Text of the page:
I received the following email from someone trying to disparage Bitcoins.  Funnily enough, he didn't hide his WHOIS info.  Feel free to give him a call if you're in Australia and ask him about his Bitcoin terrorism website.---Dear Member.USA Homeland Security detected that your BTC account and e-mail address [REDACTED] were possible used to fund operations of the Islamic State in Iraq and Syria (ISIS) in preparation for terrorist acts in Manchester (England). Please examine the case materials and your further actions. The documents are attached.View InformationKind Regards07.06.2017---I won't include the "View Information" link as it includes my REDACTED email.  The link goes to the domain -- and if you go to the domain, it loads nothing in the browser, but does download a file called "Information.xlsm".  I did not open this file with LibreOffice, as it may contain malware.Looking at the whois info for that site (below), I see that it appears to have been registered by some loser in Australia, Daniel Grimson, who chose not to use a privacy service!  Perhaps I'll order him a pizza.  Or a call girl., when given his address, shows an image which appears to be residential.Loser is fucking with the wrong people, I think.  He's safe from physical retribution as I'm in the US and not planning international trips any time soon.  But there are likely people in his neighborhood that he has emailed with this scam, and they will have a much easier time contacting him.Oh, also it appears that he registered his domain via -- and that site has a "report abuse" form, so I filled it out.  Didn't give my name or email address -- as the site might be associated with the spammer.  (I'm wondering how he got my email address in the first place.)Be careful out there!---RAW WHOIS DATADomain Name: ABUSEBITCOIN.COMRegistry Domain ID: 2127114919_DOMAIN_COM-VRSNRegistrar WHOIS Server: whois.publicdomainregistry.comRegistrar URL: www.publicdomainregistry.comUpdated Date: 2017-05-23T11:05:32ZCreation Date: 2017-05-23T11:05:31ZRegistrar Registration Expiration Date: 2018-05-23T11:05:31ZRegistrar: PDR Ltd. d/b/a PublicDomainRegistry.comRegistrar IANA ID: 303Domain Status: clientTransferProhibited Registrant ID: Not Available From RegistryRegistrant Name: Daniel GrimsonRegistrant Organization: Registrant Street: 26 Barcoo Avenue   Registrant City: LeumeahRegistrant State/Province: New South WalesRegistrant Postal Code: 2560Registrant Country: AURegistrant Phone: +61.404384356Registrant Phone Ext: Registrant Fax: Registrant Fax Ext: Registrant Email: email@mail.comRegistry Admin ID: Not Available From RegistryAdmin Name: Daniel GrimsonAdmin Organization: Admin Street: 26 Barcoo Avenue  Admin City: LeumeahAdmin State/Province: New South WalesAdmin Postal Code: 2560Admin Country: AUAdmin Phone: +61.404384356Admin Phone Ext: Admin Fax: Admin Fax Ext: Admin Email: email@mail.comRegistry Tech ID: Not Available From RegistryTech Name: Daniel GrimsonTech Organization: Tech Street: 26 Barcoo Avenue  Tech City: LeumeahTech State/Province: New South WalesTech Postal Code: 2560Tech Country: AUTech Phone: +61.404384356Tech Phone Ext: Tech Fax: Tech Fax Ext: Tech Email: email@mail.comName Server: 1a7ea920.bitcoin-dns.hostingName Server: a8332f3a.bitcoin-dns.hostingName Server: ad636824.bitcoin-dns.hostingName Server: c358ea2d.bitcoin-dns.hostingDNSSEC:UnsignedRegistrar Abuse Contact Email: email@publicdomainregistry.comRegistrar Abuse Contact Phone: +1.2013775952URL of the ICANN WHOIS Data Problem Reporting System:>>&gt; Last update of WHOIS database: 2017-06-07T16:05:47Z <<<For more information on Whois status codes, please visit Service Provided By: DOMAINS4BITCOINS.COMThe data in this whois database is provided to you for information purposes only, that is, to assist you in obtaining information about or related to a domain name registration record. We make this information available "as is",and do not guarantee its accuracy. By submitting a whois query, you agree that you will use this data only for lawful purposes and that, under no circumstances will you use this data to: (1) enable high volume, automated, electronic processes that stress or load this whois database system providing you this information; or (2) allow, enable, or otherwise support the transmission of mass unsolicited, commercial advertising or solicitations via direct mail, electronic mail, or by telephone. The compilation, repackaging, dissemination or other use of this data is expressly prohibited without prior written consent from us. The Registrar of record is PDR Ltd. d/b/a We reserve the right to modify these terms at any time. By submitting this query, you agree to abide by these terms.---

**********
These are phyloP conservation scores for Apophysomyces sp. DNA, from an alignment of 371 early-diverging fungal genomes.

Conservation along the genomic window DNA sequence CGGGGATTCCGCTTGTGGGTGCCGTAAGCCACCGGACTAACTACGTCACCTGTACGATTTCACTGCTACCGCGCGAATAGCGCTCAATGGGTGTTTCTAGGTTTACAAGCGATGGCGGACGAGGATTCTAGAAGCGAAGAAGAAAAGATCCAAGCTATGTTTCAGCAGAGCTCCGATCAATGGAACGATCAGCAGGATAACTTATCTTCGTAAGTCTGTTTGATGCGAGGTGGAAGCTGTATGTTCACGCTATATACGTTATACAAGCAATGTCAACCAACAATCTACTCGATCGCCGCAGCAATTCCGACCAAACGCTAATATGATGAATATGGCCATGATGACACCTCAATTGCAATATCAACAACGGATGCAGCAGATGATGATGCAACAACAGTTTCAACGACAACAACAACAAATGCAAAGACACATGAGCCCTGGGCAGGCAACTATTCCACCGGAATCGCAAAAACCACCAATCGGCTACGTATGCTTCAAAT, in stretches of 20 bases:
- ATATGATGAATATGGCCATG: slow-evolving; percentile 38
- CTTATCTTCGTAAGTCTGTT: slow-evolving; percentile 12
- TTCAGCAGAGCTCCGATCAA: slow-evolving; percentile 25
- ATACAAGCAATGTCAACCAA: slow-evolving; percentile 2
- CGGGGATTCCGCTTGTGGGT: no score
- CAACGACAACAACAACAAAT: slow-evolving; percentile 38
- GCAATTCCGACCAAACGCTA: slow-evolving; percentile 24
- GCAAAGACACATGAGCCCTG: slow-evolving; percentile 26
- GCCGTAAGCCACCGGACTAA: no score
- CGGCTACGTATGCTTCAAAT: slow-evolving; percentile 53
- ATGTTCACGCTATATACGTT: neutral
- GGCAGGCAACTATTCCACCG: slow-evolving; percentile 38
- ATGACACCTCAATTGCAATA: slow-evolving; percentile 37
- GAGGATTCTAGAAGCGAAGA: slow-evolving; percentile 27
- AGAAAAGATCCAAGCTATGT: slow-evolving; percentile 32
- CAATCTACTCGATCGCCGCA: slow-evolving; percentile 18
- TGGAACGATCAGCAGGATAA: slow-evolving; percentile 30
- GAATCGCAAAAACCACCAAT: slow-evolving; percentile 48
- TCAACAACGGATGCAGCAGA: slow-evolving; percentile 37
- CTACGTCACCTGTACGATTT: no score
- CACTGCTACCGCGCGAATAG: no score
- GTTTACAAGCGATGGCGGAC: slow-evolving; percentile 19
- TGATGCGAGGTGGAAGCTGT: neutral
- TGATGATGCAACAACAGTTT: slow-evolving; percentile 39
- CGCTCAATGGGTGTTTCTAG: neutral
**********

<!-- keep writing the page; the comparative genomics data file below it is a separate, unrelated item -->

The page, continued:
In reply to by Harlequin001